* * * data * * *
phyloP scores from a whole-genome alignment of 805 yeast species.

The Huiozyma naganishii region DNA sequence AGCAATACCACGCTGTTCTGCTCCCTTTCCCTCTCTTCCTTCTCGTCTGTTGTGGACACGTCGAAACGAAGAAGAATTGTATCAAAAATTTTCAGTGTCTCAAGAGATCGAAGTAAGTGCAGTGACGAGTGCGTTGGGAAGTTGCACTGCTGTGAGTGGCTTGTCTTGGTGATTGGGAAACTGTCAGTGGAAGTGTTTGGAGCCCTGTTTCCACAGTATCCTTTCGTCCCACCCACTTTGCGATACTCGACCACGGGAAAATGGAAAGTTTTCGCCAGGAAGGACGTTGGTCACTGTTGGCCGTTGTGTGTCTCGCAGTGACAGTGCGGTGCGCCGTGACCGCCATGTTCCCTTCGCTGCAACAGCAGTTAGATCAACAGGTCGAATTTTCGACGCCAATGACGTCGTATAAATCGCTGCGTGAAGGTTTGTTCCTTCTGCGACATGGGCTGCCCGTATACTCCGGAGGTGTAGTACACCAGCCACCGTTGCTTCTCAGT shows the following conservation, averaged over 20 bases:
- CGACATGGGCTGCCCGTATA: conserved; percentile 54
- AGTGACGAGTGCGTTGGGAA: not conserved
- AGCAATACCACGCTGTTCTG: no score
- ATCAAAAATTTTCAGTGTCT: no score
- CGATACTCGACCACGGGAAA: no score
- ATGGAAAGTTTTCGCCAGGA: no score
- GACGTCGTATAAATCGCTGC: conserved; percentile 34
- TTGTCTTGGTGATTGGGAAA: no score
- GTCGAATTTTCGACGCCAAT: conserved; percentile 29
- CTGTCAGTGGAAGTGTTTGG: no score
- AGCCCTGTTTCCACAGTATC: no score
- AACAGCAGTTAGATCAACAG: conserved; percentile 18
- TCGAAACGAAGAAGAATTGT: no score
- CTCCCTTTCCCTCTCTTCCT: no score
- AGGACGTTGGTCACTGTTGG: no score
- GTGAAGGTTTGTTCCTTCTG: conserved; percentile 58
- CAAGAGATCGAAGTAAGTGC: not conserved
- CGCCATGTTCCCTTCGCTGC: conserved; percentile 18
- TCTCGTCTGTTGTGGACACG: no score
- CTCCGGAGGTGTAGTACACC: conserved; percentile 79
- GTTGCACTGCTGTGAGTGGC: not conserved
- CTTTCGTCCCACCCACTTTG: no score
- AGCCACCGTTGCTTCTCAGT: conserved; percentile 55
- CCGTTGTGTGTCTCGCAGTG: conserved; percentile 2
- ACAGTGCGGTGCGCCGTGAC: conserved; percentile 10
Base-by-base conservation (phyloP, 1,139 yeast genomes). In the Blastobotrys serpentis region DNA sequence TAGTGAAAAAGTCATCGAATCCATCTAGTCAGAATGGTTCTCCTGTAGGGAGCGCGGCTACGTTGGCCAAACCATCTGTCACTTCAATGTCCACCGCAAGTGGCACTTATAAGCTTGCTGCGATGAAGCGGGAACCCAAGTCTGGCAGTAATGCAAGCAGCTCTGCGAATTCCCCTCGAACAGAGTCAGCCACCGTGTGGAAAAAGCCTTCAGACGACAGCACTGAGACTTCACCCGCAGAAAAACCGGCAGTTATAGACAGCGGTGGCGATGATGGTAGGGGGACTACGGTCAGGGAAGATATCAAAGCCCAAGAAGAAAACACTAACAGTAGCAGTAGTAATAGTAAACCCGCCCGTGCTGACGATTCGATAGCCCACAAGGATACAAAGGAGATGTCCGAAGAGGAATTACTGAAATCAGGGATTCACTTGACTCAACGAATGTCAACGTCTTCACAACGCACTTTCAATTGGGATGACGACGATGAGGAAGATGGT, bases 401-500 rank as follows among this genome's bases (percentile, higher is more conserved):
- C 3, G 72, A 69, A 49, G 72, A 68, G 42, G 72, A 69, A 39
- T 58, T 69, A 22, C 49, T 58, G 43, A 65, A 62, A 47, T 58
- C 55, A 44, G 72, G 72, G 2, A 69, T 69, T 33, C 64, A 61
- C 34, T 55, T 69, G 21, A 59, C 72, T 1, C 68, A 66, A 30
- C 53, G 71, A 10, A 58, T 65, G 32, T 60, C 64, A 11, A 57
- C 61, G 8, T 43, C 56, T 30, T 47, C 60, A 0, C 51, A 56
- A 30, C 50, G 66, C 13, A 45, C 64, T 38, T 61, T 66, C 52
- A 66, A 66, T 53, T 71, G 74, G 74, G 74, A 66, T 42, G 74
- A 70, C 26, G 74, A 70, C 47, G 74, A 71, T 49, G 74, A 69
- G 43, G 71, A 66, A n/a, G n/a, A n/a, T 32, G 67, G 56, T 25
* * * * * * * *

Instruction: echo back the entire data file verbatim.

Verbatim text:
phyloP scores from a whole-genome alignment of 805 yeast species.

The Huiozyma naganishii region DNA sequence AGCAATACCACGCTGTTCTGCTCCCTTTCCCTCTCTTCCTTCTCGTCTGTTGTGGACACGTCGAAACGAAGAAGAATTGTATCAAAAATTTTCAGTGTCTCAAGAGATCGAAGTAAGTGCAGTGACGAGTGCGTTGGGAAGTTGCACTGCTGTGAGTGGCTTGTCTTGGTGATTGGGAAACTGTCAGTGGAAGTGTTTGGAGCCCTGTTTCCACAGTATCCTTTCGTCCCACCCACTTTGCGATACTCGACCACGGGAAAATGGAAAGTTTTCGCCAGGAAGGACGTTGGTCACTGTTGGCCGTTGTGTGTCTCGCAGTGACAGTGCGGTGCGCCGTGACCGCCATGTTCCCTTCGCTGCAACAGCAGTTAGATCAACAGGTCGAATTTTCGACGCCAATGACGTCGTATAAATCGCTGCGTGAAGGTTTGTTCCTTCTGCGACATGGGCTGCCCGTATACTCCGGAGGTGTAGTACACCAGCCACCGTTGCTTCTCAGT shows the following conservation, averaged over 20 bases:
- CGACATGGGCTGCCCGTATA: conserved; percentile 54
- AGTGACGAGTGCGTTGGGAA: not conserved
- AGCAATACCACGCTGTTCTG: no score
- ATCAAAAATTTTCAGTGTCT: no score
- CGATACTCGACCACGGGAAA: no score
- ATGGAAAGTTTTCGCCAGGA: no score
- GACGTCGTATAAATCGCTGC: conserved; percentile 34
- TTGTCTTGGTGATTGGGAAA: no score
- GTCGAATTTTCGACGCCAAT: conserved; percentile 29
- CTGTCAGTGGAAGTGTTTGG: no score
- AGCCCTGTTTCCACAGTATC: no score
- AACAGCAGTTAGATCAACAG: conserved; percentile 18
- TCGAAACGAAGAAGAATTGT: no score
- CTCCCTTTCCCTCTCTTCCT: no score
- AGGACGTTGGTCACTGTTGG: no score
- GTGAAGGTTTGTTCCTTCTG: conserved; percentile 58
- CAAGAGATCGAAGTAAGTGC: not conserved
- CGCCATGTTCCCTTCGCTGC: conserved; percentile 18
- TCTCGTCTGTTGTGGACACG: no score
- CTCCGGAGGTGTAGTACACC: conserved; percentile 79
- GTTGCACTGCTGTGAGTGGC: not conserved
- CTTTCGTCCCACCCACTTTG: no score
- AGCCACCGTTGCTTCTCAGT: conserved; percentile 55
- CCGTTGTGTGTCTCGCAGTG: conserved; percentile 2
- ACAGTGCGGTGCGCCGTGAC: conserved; percentile 10
Base-by-base conservation (phyloP, 1,139 yeast genomes). In the Blastobotrys serpentis region DNA sequence TAGTGAAAAAGTCATCGAATCCATCTAGTCAGAATGGTTCTCCTGTAGGGAGCGCGGCTACGTTGGCCAAACCATCTGTCACTTCAATGTCCACCGCAAGTGGCACTTATAAGCTTGCTGCGATGAAGCGGGAACCCAAGTCTGGCAGTAATGCAAGCAGCTCTGCGAATTCCCCTCGAACAGAGTCAGCCACCGTGTGGAAAAAGCCTTCAGACGACAGCACTGAGACTTCACCCGCAGAAAAACCGGCAGTTATAGACAGCGGTGGCGATGATGGTAGGGGGACTACGGTCAGGGAAGATATCAAAGCCCAAGAAGAAAACACTAACAGTAGCAGTAGTAATAGTAAACCCGCCCGTGCTGACGATTCGATAGCCCACAAGGATACAAAGGAGATGTCCGAAGAGGAATTACTGAAATCAGGGATTCACTTGACTCAACGAATGTCAACGTCTTCACAACGCACTTTCAATTGGGATGACGACGATGAGGAAGATGGT, bases 401-500 rank as follows among this genome's bases (percentile, higher is more conserved):
- C 3, G 72, A 69, A 49, G 72, A 68, G 42, G 72, A 69, A 39
- T 58, T 69, A 22, C 49, T 58, G 43, A 65, A 62, A 47, T 58
- C 55, A 44, G 72, G 72, G 2, A 69, T 69, T 33, C 64, A 61
- C 34, T 55, T 69, G 21, A 59, C 72, T 1, C 68, A 66, A 30
- C 53, G 71, A 10, A 58, T 65, G 32, T 60, C 64, A 11, A 57
- C 61, G 8, T 43, C 56, T 30, T 47, C 60, A 0, C 51, A 56
- A 30, C 50, G 66, C 13, A 45, C 64, T 38, T 61, T 66, C 52
- A 66, A 66, T 53, T 71, G 74, G 74, G 74, A 66, T 42, G 74
- A 70, C 26, G 74, A 70, C 47, G 74, A 71, T 49, G 74, A 69
- G 43, G 71, A 66, A n/a, G n/a, A n/a, T 32, G 67, G 56, T 25